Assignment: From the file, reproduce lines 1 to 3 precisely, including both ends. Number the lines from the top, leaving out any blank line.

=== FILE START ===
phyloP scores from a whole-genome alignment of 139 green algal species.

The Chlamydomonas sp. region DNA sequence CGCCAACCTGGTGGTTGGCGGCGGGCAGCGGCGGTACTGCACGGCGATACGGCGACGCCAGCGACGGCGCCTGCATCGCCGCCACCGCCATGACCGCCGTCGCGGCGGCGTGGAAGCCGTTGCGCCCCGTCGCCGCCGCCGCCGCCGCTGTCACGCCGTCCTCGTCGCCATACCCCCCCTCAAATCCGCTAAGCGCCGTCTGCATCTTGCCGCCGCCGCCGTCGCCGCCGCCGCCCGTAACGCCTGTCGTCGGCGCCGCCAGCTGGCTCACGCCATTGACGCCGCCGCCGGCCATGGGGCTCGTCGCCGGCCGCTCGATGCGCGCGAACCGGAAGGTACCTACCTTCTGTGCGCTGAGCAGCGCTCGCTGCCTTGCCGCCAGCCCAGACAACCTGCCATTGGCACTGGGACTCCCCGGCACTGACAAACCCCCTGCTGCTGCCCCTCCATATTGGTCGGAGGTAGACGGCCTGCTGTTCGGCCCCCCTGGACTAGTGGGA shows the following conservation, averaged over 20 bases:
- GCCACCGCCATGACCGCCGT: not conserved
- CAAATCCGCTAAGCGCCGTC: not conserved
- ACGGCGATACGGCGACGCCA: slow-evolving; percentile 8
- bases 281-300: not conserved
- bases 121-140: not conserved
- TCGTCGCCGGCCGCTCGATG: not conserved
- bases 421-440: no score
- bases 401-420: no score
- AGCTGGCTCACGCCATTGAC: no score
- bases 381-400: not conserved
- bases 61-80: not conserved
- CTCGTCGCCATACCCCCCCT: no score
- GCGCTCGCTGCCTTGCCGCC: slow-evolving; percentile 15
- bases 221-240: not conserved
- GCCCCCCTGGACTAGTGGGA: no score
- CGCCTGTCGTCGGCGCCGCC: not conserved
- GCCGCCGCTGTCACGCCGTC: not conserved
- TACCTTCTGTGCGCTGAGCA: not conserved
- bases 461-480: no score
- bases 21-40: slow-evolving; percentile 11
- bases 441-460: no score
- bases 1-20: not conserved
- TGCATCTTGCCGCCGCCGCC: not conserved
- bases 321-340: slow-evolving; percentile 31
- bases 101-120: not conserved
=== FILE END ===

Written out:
phyloP scores from a whole-genome alignment of 139 green algal species.

The Chlamydomonas sp. region DNA sequence CGCCAACCTGGTGGTTGGCGGCGGGCAGCGGCGGTACTGCACGGCGATACGGCGACGCCAGCGACGGCGCCTGCATCGCCGCCACCGCCATGACCGCCGTCGCGGCGGCGTGGAAGCCGTTGCGCCCCGTCGCCGCCGCCGCCGCCGCTGTCACGCCGTCCTCGTCGCCATACCCCCCCTCAAATCCGCTAAGCGCCGTCTGCATCTTGCCGCCGCCGCCGTCGCCGCCGCCGCCCGTAACGCCTGTCGTCGGCGCCGCCAGCTGGCTCACGCCATTGACGCCGCCGCCGGCCATGGGGCTCGTCGCCGGCCGCTCGATGCGCGCGAACCGGAAGGTACCTACCTTCTGTGCGCTGAGCAGCGCTCGCTGCCTTGCCGCCAGCCCAGACAACCTGCCATTGGCACTGGGACTCCCCGGCACTGACAAACCCCCTGCTGCTGCCCCTCCATATTGGTCGGAGGTAGACGGCCTGCTGTTCGGCCCCCCTGGACTAGTGGGA shows the following conservation, averaged over 20 bases:
- GCCACCGCCATGACCGCCGT: not conserved